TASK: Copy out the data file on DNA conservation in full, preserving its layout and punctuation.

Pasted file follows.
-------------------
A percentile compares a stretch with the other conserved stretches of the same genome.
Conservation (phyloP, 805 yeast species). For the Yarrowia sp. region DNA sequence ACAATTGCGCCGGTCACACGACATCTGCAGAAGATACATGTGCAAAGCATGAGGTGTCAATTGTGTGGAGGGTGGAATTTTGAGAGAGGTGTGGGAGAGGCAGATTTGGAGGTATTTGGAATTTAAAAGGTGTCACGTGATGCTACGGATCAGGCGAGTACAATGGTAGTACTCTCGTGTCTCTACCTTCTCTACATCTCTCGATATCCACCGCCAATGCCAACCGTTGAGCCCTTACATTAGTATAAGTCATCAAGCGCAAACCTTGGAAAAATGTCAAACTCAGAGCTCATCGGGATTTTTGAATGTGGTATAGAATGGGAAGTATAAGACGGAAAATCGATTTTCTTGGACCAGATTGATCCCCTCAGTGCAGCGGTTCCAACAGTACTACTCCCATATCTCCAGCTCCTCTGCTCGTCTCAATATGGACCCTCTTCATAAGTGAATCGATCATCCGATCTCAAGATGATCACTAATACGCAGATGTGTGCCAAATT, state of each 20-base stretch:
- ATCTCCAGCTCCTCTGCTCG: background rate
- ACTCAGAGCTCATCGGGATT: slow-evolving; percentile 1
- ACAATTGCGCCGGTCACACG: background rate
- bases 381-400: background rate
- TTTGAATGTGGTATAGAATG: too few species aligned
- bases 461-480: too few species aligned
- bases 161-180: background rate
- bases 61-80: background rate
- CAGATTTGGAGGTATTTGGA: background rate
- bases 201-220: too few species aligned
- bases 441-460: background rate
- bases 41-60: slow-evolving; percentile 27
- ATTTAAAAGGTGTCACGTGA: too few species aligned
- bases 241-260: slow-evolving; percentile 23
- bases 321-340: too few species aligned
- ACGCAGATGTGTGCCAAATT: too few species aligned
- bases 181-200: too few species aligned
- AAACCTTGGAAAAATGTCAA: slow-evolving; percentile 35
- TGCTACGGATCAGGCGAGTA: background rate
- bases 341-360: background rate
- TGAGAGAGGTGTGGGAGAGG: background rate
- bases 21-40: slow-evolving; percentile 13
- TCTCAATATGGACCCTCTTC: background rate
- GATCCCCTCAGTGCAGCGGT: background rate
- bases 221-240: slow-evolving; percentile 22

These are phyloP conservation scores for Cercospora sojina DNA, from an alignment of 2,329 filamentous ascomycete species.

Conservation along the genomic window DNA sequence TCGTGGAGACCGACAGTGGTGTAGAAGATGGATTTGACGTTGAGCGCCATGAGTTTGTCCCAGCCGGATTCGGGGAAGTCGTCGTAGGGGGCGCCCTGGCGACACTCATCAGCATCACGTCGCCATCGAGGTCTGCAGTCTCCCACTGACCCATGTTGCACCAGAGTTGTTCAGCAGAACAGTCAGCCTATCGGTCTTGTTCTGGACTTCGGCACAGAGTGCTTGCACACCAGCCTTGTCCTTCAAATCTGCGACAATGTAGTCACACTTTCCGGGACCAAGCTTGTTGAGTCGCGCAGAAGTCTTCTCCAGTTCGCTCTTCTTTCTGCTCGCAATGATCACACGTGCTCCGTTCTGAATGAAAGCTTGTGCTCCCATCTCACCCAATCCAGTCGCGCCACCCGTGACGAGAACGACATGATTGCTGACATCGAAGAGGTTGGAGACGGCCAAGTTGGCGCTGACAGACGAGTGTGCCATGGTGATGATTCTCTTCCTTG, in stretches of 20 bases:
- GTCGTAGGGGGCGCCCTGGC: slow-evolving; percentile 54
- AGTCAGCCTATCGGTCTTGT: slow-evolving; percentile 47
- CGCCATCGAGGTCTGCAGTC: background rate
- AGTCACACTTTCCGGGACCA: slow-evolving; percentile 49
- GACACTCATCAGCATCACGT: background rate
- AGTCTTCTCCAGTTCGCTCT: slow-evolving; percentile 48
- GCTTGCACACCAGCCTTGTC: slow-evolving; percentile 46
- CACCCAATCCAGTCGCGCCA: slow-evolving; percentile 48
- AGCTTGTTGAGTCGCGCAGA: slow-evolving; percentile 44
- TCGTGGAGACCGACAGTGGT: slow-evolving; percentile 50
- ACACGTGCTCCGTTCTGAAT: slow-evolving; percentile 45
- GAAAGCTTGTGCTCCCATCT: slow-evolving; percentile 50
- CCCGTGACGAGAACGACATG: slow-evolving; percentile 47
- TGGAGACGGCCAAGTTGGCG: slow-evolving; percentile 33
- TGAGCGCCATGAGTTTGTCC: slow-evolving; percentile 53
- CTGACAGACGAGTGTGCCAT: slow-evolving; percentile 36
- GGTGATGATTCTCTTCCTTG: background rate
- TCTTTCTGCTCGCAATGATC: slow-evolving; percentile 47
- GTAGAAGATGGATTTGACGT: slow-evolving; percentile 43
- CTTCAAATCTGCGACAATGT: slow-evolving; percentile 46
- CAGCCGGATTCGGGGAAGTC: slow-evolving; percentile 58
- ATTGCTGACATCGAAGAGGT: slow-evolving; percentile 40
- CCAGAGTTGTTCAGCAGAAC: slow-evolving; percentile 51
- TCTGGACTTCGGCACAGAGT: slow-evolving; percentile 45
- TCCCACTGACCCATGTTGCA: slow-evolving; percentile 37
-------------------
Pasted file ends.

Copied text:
A percentile compares a stretch with the other conserved stretches of the same genome.
Conservation (phyloP, 805 yeast species). For the Yarrowia sp. region DNA sequence ACAATTGCGCCGGTCACACGACATCTGCAGAAGATACATGTGCAAAGCATGAGGTGTCAATTGTGTGGAGGGTGGAATTTTGAGAGAGGTGTGGGAGAGGCAGATTTGGAGGTATTTGGAATTTAAAAGGTGTCACGTGATGCTACGGATCAGGCGAGTACAATGGTAGTACTCTCGTGTCTCTACCTTCTCTACATCTCTCGATATCCACCGCCAATGCCAACCGTTGAGCCCTTACATTAGTATAAGTCATCAAGCGCAAACCTTGGAAAAATGTCAAACTCAGAGCTCATCGGGATTTTTGAATGTGGTATAGAATGGGAAGTATAAGACGGAAAATCGATTTTCTTGGACCAGATTGATCCCCTCAGTGCAGCGGTTCCAACAGTACTACTCCCATATCTCCAGCTCCTCTGCTCGTCTCAATATGGACCCTCTTCATAAGTGAATCGATCATCCGATCTCAAGATGATCACTAATACGCAGATGTGTGCCAAATT, state of each 20-base stretch:
- ATCTCCAGCTCCTCTGCTCG: background rate
- ACTCAGAGCTCATCGGGATT: slow-evolving; percentile 1
- ACAATTGCGCCGGTCACACG: background rate
- bases 381-400: background rate
- TTTGAATGTGGTATAGAATG: too few species aligned
- bases 461-480: too few species aligned
- bases 161-180: background rate
- bases 61-80: background rate
- CAGATTTGGAGGTATTTGGA: background rate
- bases 201-220: too few species aligned
- bases 441-460: background rate
- bases 41-60: slow-evolving; percentile 27
- ATTTAAAAGGTGTCACGTGA: too few species aligned
- bases 241-260: slow-evolving; percentile 23
- bases 321-340: too few species aligned
- ACGCAGATGTGTGCCAAATT: too few species aligned
- bases 181-200: too few species aligned
- AAACCTTGGAAAAATGTCAA: slow-evolving; percentile 35
- TGCTACGGATCAGGCGAGTA: background rate
- bases 341-360: background rate
- TGAGAGAGGTGTGGGAGAGG: background rate
- bases 21-40: slow-evolving; percentile 13
- TCTCAATATGGACCCTCTTC: background rate
- GATCCCCTCAGTGCAGCGGT: background rate
- bases 221-240: slow-evolving; percentile 22

These are phyloP conservation scores for Cercospora sojina DNA, from an alignment of 2,329 filamentous ascomycete species.

Conservation along the genomic window DNA sequence TCGTGGAGACCGACAGTGGTGTAGAAGATGGATTTGACGTTGAGCGCCATGAGTTTGTCCCAGCCGGATTCGGGGAAGTCGTCGTAGGGGGCGCCCTGGCGACACTCATCAGCATCACGTCGCCATCGAGGTCTGCAGTCTCCCACTGACCCATGTTGCACCAGAGTTGTTCAGCAGAACAGTCAGCCTATCGGTCTTGTTCTGGACTTCGGCACAGAGTGCTTGCACACCAGCCTTGTCCTTCAAATCTGCGACAATGTAGTCACACTTTCCGGGACCAAGCTTGTTGAGTCGCGCAGAAGTCTTCTCCAGTTCGCTCTTCTTTCTGCTCGCAATGATCACACGTGCTCCGTTCTGAATGAAAGCTTGTGCTCCCATCTCACCCAATCCAGTCGCGCCACCCGTGACGAGAACGACATGATTGCTGACATCGAAGAGGTTGGAGACGGCCAAGTTGGCGCTGACAGACGAGTGTGCCATGGTGATGATTCTCTTCCTTG, in stretches of 20 bases:
- GTCGTAGGGGGCGCCCTGGC: slow-evolving; percentile 54
- AGTCAGCCTATCGGTCTTGT: slow-evolving; percentile 47
- CGCCATCGAGGTCTGCAGTC: background rate
- AGTCACACTTTCCGGGACCA: slow-evolving; percentile 49
- GACACTCATCAGCATCACGT: background rate
- AGTCTTCTCCAGTTCGCTCT: slow-evolving; percentile 48
- GCTTGCACACCAGCCTTGTC: slow-evolving; percentile 46
- CACCCAATCCAGTCGCGCCA: slow-evolving; percentile 48
- AGCTTGTTGAGTCGCGCAGA: slow-evolving; percentile 44
- TCGTGGAGACCGACAGTGGT: slow-evolving; percentile 50
- ACACGTGCTCCGTTCTGAAT: slow-evolving; percentile 45
- GAAAGCTTGTGCTCCCATCT: slow-evolving; percentile 50
- CCCGTGACGAGAACGACATG: slow-evolving; percentile 47
- TGGAGACGGCCAAGTTGGCG: slow-evolving; percentile 33
- TGAGCGCCATGAGTTTGTCC: slow-evolving; percentile 53
- CTGACAGACGAGTGTGCCAT: slow-evolving; percentile 36
- GGTGATGATTCTCTTCCTTG: background rate
- TCTTTCTGCTCGCAATGATC: slow-evolving; percentile 47
- GTAGAAGATGGATTTGACGT: slow-evolving; percentile 43
- CTTCAAATCTGCGACAATGT: slow-evolving; percentile 46
- CAGCCGGATTCGGGGAAGTC: slow-evolving; percentile 58
- ATTGCTGACATCGAAGAGGT: slow-evolving; percentile 40
- CCAGAGTTGTTCAGCAGAAC: slow-evolving; percentile 51
- TCTGGACTTCGGCACAGAGT: slow-evolving; percentile 45
- TCCCACTGACCCATGTTGCA: slow-evolving; percentile 37